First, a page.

As the club captain, Lothar Matthaus, put it: "Too many people put their personal demands first and performance second." Indeed, relations between the two players became so strained that at one point Matthaus suggested they should air out their differences in a television debate. Klinsmann laughed off the suggestion. Recently Matthaus, in a magazine interview, blamed Klinsmann for being dropped from the national team after a record 122 appearances, allegations which both Klinsmann and Berti Vogts, the national coach, rubbish. While Klinsmann is more circumspect, the depth of the problems still seep through.
"There were lots of problems between players," he said, "and lots of problems between players and the manager. In the championship we were never able to concentrate day by day, there was always a new problem to discuss and solve. I was thinking: 'What's going on here, what's it all about?' I told the club and I told the players they should concentrate on the main things: training and games. Not all this crap.
"By the end it was almost impossible to calm things down and the club decided to sack the manager. Franz Beckenbauer, the club president, took over and altered things immediately. From one second to the next the atmosphere changed. Thanks to him we won the Uefa Cup. All season I was saying to myself, 'it's all worth it if there's a title at the end of it', so thank God we won in Europe."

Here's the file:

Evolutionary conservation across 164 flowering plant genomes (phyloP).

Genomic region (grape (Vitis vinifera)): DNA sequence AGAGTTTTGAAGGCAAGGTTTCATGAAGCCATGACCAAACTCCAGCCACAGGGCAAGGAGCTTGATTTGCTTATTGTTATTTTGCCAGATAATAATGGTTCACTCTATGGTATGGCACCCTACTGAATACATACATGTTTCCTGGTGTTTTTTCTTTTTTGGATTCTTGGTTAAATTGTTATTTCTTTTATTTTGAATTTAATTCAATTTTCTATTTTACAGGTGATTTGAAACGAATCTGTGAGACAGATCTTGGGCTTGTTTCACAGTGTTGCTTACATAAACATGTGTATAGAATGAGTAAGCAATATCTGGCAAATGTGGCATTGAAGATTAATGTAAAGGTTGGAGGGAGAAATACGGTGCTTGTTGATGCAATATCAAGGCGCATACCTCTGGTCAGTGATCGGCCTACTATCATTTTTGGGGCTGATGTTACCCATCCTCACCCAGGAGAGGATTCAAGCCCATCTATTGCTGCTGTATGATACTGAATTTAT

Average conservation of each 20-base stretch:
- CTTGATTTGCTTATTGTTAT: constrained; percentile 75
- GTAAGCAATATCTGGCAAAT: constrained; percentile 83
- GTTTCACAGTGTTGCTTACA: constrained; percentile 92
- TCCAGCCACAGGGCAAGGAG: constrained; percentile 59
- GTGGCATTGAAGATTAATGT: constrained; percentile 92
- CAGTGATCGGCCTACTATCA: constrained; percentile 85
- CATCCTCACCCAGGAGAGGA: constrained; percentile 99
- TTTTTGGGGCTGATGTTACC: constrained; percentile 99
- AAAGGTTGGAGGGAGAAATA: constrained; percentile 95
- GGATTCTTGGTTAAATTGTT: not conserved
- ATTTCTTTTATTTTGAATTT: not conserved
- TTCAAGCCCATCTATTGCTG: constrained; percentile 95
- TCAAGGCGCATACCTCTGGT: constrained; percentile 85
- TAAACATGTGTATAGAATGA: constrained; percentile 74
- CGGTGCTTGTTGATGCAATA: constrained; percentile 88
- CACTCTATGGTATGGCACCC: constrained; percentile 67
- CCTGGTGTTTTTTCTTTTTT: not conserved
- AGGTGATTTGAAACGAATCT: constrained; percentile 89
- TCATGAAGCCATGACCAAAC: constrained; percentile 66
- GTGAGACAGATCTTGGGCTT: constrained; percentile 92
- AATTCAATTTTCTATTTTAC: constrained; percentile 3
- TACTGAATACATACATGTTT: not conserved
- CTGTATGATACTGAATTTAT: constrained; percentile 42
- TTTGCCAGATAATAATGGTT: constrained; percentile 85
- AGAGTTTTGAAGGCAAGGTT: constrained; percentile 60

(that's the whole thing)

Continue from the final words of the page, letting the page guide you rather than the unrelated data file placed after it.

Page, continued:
With Rehhagel gone and the Italian, Giovanni Trapattoni, with whom he also won the Uefa Cup with Internazionale in 1991, arriving in his place, Klinsmann has pledged himself to Bayern until 1998. "It's not in my mind to leave," he said. "I've started something and I want to finish it. Also I need to know if I can live in Germany after my career ends. I haven't found the answer to that yet and I don't want to leave with that question unresolved."